Do Yoga Pants Count as Business Casual?
Athleisure is trying to stretch its way into your office.
Sometimes Amy Mains wears black yoga pants to work. She adds a scarf, accessories, and a shirt long enough to cover her backside. "Just making sure everything is as crisp as it can be when you're wearing tights," she said.
Like many office workers, Mains, 31, wants three things from her workwear: comfort, convenience, and a professional look. Her go-to Lululemons meet two out of three, allowing her to switch from her San Francisco communications job to a studio without need of a gym bag: "It's primarily for comfort, but I do a lot of yoga," she said.
On the style front, though, a few bangles and a long shirt can't distract from the fact she's wearing clothing made for sweating, not working. Her yoga pants may be a welcome escape from the restrictive tyranny of shift dresses, but they still aren't entirely office-appropriate. Mains knows this, reserving the stretch pants for days when she won't see many other humans.
Companies selling "athleisure" want to change that. The gym and yoga studio don't suffice for sporty clothing brands these days: They want their stuff worn all day, every day, as with the casual, basic button-ups, tees, and slacks found at Gap and H&M. Athletic clothes long ago spilled onto the sidewalk as streetwear and can even be acceptable for going out at night. Activewear sales increased 15 percent last year, thanks in part to such companies as Lululemon Athletica Inc., Nike Inc., and Athleta Inc., which sell workout clothes trendy enough to wear outside the gym. The sell is convenience: no need to change out of a pair of buttery leggings when making the transition from SoulCycle to the grocery store and then to a bar to meet friends.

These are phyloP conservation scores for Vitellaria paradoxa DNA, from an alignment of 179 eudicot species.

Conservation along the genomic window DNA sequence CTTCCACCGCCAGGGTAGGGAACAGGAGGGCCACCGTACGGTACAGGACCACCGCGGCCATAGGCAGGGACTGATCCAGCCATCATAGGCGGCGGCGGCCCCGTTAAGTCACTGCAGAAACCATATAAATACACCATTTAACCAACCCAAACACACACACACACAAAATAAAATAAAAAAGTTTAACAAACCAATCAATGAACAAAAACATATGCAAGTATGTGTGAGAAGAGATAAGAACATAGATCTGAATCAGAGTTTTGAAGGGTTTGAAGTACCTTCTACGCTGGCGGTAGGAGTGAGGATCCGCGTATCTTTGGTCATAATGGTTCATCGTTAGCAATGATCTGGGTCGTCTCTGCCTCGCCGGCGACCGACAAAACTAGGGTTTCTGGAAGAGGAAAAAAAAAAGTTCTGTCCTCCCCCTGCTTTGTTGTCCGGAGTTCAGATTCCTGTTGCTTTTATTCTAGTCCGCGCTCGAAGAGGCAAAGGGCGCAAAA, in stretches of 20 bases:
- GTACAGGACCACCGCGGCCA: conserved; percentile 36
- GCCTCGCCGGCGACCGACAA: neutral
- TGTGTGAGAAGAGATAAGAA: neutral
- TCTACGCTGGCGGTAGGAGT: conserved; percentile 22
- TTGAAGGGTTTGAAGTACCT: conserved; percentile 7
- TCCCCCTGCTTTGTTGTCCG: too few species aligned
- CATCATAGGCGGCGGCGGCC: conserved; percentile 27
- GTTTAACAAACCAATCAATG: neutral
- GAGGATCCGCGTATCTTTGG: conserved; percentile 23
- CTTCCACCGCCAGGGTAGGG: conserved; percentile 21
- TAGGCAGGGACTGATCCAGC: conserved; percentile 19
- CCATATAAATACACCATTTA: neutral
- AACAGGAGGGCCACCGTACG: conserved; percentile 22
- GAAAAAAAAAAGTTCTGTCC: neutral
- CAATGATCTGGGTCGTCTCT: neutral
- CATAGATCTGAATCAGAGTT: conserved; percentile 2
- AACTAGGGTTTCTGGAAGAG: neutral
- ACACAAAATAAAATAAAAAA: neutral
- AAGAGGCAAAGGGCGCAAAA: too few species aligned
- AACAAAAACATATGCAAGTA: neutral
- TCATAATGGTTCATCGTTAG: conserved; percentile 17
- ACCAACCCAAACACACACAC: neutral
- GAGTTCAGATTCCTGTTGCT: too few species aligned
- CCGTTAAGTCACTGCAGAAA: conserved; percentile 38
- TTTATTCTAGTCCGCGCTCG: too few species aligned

A shift in workplace fashion spearheaded by brands isn't unprecedented. In the '90s, Dockers's khakis became a business casual uniform staple (for men) because of a marketing campaign by parent company Levi Strauss & Co. "Everybody was trying to explain what business casual was," said Edward Yost, a human relations business partner at Society of Human Resource Management, who, at 50, is a young baby boomer.
As offices started relaxing dress codes, Levi's created "A Guide to Casual Businesswear," a pamphlet sent to 25,000 HR managers that showed a variety of business casual looks that all happened to feature Dockers. The retailer also held seminars, put on fashion shows, and maintained a toll-free number for those who had questions about business casual. "More so than anything else, it said: Ah! That's what it is," said Yost. "Levi's defined it."
While the masses have embraced yoga pants as today's almost-anywhere pants, the boss still hasn't. "Even in casual workplaces, can people wear leggings? Probably not," said Victoria Gutierrez, a 31-year-old consultant based in Atlanta whom one friend described as "a picture of well-put-together, modern work wear." Most workplaces barely let employees wear jeans every day: Only 36 percent of companies surveyed by SHRM officially allow people to go casual more than one day a week. And even offices that allow casual dress often have explicit bans on leggings.
The weekend dominance of activewear hasn't been enough to maintain the category's growth. Sales figures for tights and capris have fallen 6 percent since the beginning of 2015, according to SportsOneSource, a data research firm. Getting people to roll out their comfy gear for the grim fluorescent lights of work wouldn't just affirm the sartorial supremacy of yoga pants, but it might give sales a much needed boost. This probably won't be a hard sell, as a Nielsen survey found that 75 percent of working women change into something more comfortable when they get home.
Shoppers are already opting for all-day items that make sense in the office and out. Ponte pants, for example, are a firm yet stretchy style with an elasticized waist—an industrial strength version of yoga pants that have become a workplace staple. Owners of Ann Taylor Inc.'s Ponte Pant, which gets hundreds of 5-star reviews online, described them as "perfect for day, play, work, and night."